Good CV examples (With extra tips and best practices)
When you're applying for jobs, your CV is typically one of the most important documents you're going to submit. A good CV effectively communicates your most useful qualifications and your most attractive qualities. Making sure that you have a good CV that's appealing to potential employers can greatly boost your chances of getting the job you want. In this article, we provide you with some good CV examples, in addition to some tips for writing and preparing your own.
Good CV examples
The contents and formatting of a CV are going to differ somewhat from one industry and role to another, and some good CV examples can help you decide what's important. There are some general best practices that apply to the majority of CVs, such as conciseness, clarity and good structure. Below are a couple of good CV examples for different job types, which you can use as guidance or inspiration when writing your own:
The model shown is for illustration purposes only, and may require additional formatting to meet accepted standards.
CV example 1
A dedicated and detail-oriented laboratory technician with considerable experience in hospital accident and emergency departments. Possessed of strong communication, analytical and problem-solving skills.
Ability to process and prepare various diagnostics tests, including gram stains, microbiology cultures and urinalysis.
Maintenance of all laboratory equipment to hospital standards.
Ability to take blood samples from patients both before and after surgery.
Preparing specimens from reluctant, nervous and hard-to-draw patients, including children.
Excellent communication and interpersonal skills to keep patients well informed and reassured.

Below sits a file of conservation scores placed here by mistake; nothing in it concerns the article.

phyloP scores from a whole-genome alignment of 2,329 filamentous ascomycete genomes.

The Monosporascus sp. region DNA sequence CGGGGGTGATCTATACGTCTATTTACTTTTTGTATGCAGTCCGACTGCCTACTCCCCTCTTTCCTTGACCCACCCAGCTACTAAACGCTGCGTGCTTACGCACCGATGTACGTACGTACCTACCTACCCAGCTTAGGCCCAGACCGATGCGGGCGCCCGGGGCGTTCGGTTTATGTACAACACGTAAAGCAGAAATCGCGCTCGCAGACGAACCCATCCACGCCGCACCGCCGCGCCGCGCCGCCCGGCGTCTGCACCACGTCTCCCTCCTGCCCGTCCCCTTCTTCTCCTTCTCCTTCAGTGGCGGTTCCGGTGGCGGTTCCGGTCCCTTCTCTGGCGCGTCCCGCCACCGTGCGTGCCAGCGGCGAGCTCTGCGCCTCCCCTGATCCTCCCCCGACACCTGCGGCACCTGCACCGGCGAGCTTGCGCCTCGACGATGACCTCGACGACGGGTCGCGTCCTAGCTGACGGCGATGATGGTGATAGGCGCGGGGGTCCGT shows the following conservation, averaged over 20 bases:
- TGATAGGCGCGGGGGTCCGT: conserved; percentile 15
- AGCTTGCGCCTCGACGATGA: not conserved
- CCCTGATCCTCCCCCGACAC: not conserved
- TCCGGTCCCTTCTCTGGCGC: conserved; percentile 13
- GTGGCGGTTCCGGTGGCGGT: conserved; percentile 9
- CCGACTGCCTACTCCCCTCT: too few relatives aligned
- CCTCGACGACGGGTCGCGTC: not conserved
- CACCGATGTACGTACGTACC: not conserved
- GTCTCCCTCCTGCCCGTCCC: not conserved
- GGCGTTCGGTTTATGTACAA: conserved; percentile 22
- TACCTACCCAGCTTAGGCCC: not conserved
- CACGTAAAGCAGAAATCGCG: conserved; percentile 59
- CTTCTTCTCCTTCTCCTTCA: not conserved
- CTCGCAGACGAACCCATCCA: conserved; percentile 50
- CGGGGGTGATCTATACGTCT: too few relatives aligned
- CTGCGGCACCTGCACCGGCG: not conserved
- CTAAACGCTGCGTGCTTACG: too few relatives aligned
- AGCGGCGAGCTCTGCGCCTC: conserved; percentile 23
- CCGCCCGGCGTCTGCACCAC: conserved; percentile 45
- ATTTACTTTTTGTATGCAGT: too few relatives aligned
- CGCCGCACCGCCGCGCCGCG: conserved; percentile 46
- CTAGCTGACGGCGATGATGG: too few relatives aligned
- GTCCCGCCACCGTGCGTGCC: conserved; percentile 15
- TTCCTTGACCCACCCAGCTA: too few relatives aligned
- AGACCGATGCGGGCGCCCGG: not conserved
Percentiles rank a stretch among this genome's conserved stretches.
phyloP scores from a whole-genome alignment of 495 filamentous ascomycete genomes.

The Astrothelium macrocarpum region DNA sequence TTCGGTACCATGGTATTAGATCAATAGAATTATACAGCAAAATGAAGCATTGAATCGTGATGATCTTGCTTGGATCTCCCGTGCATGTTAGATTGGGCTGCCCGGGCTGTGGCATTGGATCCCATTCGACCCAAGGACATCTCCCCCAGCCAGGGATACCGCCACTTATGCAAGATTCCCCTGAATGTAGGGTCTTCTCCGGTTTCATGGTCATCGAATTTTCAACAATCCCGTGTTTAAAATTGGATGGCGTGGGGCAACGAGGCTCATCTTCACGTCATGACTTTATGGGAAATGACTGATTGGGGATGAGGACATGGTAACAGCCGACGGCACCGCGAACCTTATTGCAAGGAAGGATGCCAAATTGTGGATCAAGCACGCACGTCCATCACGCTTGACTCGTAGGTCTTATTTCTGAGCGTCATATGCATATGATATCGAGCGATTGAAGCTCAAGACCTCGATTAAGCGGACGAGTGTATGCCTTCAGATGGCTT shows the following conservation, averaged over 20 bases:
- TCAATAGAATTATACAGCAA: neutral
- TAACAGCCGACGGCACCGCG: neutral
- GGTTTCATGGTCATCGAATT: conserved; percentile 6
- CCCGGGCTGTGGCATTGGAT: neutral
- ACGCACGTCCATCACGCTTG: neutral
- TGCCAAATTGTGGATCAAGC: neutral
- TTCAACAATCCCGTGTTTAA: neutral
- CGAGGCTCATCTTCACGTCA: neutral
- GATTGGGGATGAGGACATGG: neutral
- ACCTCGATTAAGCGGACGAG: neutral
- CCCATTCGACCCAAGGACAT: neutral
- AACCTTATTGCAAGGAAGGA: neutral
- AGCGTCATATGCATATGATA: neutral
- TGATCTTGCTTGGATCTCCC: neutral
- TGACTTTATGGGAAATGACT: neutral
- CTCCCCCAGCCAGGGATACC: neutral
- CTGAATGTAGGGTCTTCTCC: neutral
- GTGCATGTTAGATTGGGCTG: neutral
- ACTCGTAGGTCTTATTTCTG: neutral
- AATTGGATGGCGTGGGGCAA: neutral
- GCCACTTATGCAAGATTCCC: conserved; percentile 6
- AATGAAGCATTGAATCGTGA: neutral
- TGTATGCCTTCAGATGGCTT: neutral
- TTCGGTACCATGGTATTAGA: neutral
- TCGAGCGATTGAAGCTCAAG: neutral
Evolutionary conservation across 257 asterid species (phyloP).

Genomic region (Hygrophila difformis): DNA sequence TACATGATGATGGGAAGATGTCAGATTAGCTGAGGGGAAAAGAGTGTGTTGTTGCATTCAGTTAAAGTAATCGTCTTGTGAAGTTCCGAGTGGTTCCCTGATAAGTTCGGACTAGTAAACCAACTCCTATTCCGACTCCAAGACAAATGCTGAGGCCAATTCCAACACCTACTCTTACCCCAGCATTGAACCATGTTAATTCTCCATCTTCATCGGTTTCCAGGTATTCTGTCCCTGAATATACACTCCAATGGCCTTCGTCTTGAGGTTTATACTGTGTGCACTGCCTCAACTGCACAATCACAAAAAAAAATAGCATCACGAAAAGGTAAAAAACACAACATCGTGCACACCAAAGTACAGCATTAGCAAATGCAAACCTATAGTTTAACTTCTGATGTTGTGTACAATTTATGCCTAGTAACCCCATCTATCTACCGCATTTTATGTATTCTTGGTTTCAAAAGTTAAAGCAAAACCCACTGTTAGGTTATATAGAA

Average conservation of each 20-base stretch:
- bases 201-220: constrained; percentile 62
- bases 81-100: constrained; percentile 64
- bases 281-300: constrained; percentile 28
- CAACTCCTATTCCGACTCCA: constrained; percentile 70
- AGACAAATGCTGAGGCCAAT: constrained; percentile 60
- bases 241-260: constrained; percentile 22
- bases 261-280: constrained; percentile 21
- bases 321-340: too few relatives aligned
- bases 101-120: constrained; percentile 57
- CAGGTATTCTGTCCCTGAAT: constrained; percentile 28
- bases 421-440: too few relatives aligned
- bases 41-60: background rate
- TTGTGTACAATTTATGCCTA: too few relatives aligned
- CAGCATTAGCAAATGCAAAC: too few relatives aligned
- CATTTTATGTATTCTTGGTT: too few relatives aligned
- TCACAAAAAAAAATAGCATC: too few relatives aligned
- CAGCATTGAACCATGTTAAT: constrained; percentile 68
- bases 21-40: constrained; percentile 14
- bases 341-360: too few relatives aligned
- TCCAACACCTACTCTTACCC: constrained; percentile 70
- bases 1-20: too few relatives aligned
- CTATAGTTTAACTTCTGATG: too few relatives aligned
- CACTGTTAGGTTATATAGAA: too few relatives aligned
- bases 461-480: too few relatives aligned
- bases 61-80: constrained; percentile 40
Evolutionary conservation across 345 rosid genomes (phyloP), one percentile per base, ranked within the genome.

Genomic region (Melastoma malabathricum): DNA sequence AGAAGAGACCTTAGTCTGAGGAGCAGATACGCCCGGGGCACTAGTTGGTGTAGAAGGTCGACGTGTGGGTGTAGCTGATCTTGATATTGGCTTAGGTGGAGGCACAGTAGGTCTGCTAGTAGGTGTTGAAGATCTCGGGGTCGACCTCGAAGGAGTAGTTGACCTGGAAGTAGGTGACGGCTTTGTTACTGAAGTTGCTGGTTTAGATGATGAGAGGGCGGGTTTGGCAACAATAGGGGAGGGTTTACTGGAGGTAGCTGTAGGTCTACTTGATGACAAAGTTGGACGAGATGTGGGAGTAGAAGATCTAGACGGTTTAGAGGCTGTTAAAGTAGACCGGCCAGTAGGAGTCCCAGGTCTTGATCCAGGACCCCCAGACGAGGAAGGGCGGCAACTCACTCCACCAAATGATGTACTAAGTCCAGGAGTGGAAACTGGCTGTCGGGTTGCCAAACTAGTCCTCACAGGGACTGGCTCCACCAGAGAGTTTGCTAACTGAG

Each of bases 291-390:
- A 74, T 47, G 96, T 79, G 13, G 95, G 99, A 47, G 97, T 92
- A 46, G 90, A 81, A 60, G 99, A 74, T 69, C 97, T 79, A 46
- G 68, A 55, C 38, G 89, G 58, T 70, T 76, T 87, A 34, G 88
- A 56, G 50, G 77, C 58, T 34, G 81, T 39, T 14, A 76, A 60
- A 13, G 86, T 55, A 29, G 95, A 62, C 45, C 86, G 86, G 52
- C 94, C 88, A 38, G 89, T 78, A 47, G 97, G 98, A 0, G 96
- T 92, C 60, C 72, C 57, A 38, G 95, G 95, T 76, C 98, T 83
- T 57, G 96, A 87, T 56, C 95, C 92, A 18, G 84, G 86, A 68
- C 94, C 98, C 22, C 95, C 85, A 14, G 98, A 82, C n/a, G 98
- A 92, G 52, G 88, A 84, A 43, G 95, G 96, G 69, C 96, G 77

Medical laboratory technician, Avingsford Medical Centre (2007 to 2018)
Worked with the research and development team to devise a new proprietary resuscitation mask for emergency care use.
Kept laboratory performance at a very high level and ensured that blood test samples were processed in just three minutes.
Helped increase the overall efficiency of the laboratory, including procedural improvements, use of advanced equipment and redesigning layout.
Phlembotomist, St Angus' Paediatric Hospital (2004 to 2007)
Worked with young children regularly, drew blood and helped them stay reassured and relaxed throughout.
Maintained and updated records of patient information, including blood samples.
Ensured laboratory equipment was kept sterile for regular safe use.
Bachelor of Science in Biology, University of Reading, Second-class Honours, Upper Division
CV example 2
Hastings, East Sussex
Experienced project management professional with more than a decade of experience assisting with, implementing and managing various projects. Capable of executing high-level projects successfully and maintaining clear communication throughout. Very capable analyst with an excellent eye for detail.
Senior administrative assistant, Fernsby Consulting (2015 to present)